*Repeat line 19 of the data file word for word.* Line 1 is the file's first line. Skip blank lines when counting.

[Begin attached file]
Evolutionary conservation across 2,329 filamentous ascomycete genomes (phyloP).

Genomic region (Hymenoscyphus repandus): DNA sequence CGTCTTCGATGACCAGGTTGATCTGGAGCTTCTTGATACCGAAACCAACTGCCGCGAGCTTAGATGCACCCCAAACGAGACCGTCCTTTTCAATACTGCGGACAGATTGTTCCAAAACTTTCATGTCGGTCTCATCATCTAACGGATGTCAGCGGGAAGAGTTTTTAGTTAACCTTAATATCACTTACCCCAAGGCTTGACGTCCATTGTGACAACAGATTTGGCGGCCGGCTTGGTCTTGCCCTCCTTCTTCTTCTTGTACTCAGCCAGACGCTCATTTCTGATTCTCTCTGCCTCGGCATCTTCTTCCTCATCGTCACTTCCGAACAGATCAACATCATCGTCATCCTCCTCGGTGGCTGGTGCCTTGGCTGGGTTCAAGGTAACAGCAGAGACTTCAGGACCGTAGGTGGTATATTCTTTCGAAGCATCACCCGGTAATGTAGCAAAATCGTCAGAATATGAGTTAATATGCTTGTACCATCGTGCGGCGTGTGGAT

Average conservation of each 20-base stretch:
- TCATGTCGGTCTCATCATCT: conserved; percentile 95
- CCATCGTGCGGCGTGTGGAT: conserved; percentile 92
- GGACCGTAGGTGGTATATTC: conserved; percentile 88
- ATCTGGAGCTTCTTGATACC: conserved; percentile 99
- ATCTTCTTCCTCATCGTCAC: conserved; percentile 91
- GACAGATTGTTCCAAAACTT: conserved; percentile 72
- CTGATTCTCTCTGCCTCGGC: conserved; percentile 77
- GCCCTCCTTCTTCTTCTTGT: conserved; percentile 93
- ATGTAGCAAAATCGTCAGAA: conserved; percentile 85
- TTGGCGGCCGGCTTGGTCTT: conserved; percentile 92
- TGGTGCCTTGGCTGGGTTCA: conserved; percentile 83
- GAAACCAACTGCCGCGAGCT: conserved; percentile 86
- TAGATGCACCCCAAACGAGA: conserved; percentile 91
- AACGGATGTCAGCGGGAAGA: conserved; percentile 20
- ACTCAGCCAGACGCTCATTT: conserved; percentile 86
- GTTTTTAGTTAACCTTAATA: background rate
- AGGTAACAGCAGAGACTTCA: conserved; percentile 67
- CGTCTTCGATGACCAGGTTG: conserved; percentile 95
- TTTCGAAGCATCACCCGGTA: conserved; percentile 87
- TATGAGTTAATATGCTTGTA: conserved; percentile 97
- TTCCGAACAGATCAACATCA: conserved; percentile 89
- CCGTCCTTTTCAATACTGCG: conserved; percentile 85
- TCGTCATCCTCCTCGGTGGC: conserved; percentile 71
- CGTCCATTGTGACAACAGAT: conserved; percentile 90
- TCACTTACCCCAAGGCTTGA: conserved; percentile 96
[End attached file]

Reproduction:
- GTTTTTAGTTAACCTTAATA: background rate